When you’re sizing up for a home multi-gym there’s two things you need to consider:
Unless you’re buying an advanced model that’s packed with different stations and a massive weight stack, expect the footprint of your multi-gym to be relatively small.
On average, expect a width and depth of around 2m each, meaning that you need about 4sq.m to site it. You’re also going to need a little space around it, to make workouts more comfortable and make sure that you’re not going to accidentally slam into something while you’re working out.
The bigger consideration is height. Most multi-gyms are around 2m tall at the highest point. This means they can be too large for smaller rooms. Again, you’re going to want a little extra room over the maximum, but it’s not as important as it is with width and depth.
Are multi-gyms hard to build from home?
…putting together a home gym can be a daunting task.
Like any bit of home gym gear, you’re going to have to assemble your multi-gym yourself. Depending on the product you get, this can involve a number of hours of work. So, are you in for a hard slog?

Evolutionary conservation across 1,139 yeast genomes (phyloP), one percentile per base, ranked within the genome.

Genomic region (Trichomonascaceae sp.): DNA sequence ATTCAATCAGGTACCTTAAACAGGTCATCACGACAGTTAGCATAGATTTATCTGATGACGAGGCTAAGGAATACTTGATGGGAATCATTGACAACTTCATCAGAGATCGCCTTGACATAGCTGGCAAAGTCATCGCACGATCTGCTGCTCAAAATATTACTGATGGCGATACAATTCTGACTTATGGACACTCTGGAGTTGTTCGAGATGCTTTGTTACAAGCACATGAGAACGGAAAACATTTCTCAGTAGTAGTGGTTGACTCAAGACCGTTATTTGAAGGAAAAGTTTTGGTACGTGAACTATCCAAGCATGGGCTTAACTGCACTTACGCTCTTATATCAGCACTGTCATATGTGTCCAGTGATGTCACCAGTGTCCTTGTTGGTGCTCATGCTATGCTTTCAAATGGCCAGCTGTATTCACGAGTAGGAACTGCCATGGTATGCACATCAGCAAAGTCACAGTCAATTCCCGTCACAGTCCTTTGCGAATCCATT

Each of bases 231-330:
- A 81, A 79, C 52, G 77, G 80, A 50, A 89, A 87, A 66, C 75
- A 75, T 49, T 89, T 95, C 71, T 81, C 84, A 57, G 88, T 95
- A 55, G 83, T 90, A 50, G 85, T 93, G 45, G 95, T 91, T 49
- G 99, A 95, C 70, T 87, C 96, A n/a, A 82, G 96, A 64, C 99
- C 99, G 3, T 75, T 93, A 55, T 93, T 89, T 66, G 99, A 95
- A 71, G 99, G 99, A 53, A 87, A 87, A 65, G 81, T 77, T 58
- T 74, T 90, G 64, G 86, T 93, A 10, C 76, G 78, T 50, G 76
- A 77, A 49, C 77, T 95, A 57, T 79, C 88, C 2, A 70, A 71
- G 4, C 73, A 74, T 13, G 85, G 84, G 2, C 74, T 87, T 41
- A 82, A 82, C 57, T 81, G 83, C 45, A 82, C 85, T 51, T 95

Yes and no.
If you’ve never built anything from home before, or you’re terrible at DIY, then putting together a home gym can be a daunting task.
But as long as you follow the instructions and take everything slow, putting together a multi-gym is actually surprisingly simple.
The best thing to do is check out how hard it’s going to be before you buy. Most gym equipment has instructions available as PDFs online. If they don’t, a quick email to the manufacturer is normally all that’s needed to get them to send you a copy.
It’s normally useful to have a second pair of hands (and eyes) around when you’re building your multi-gym. Someone to help with the weight and double check instructions is a great help.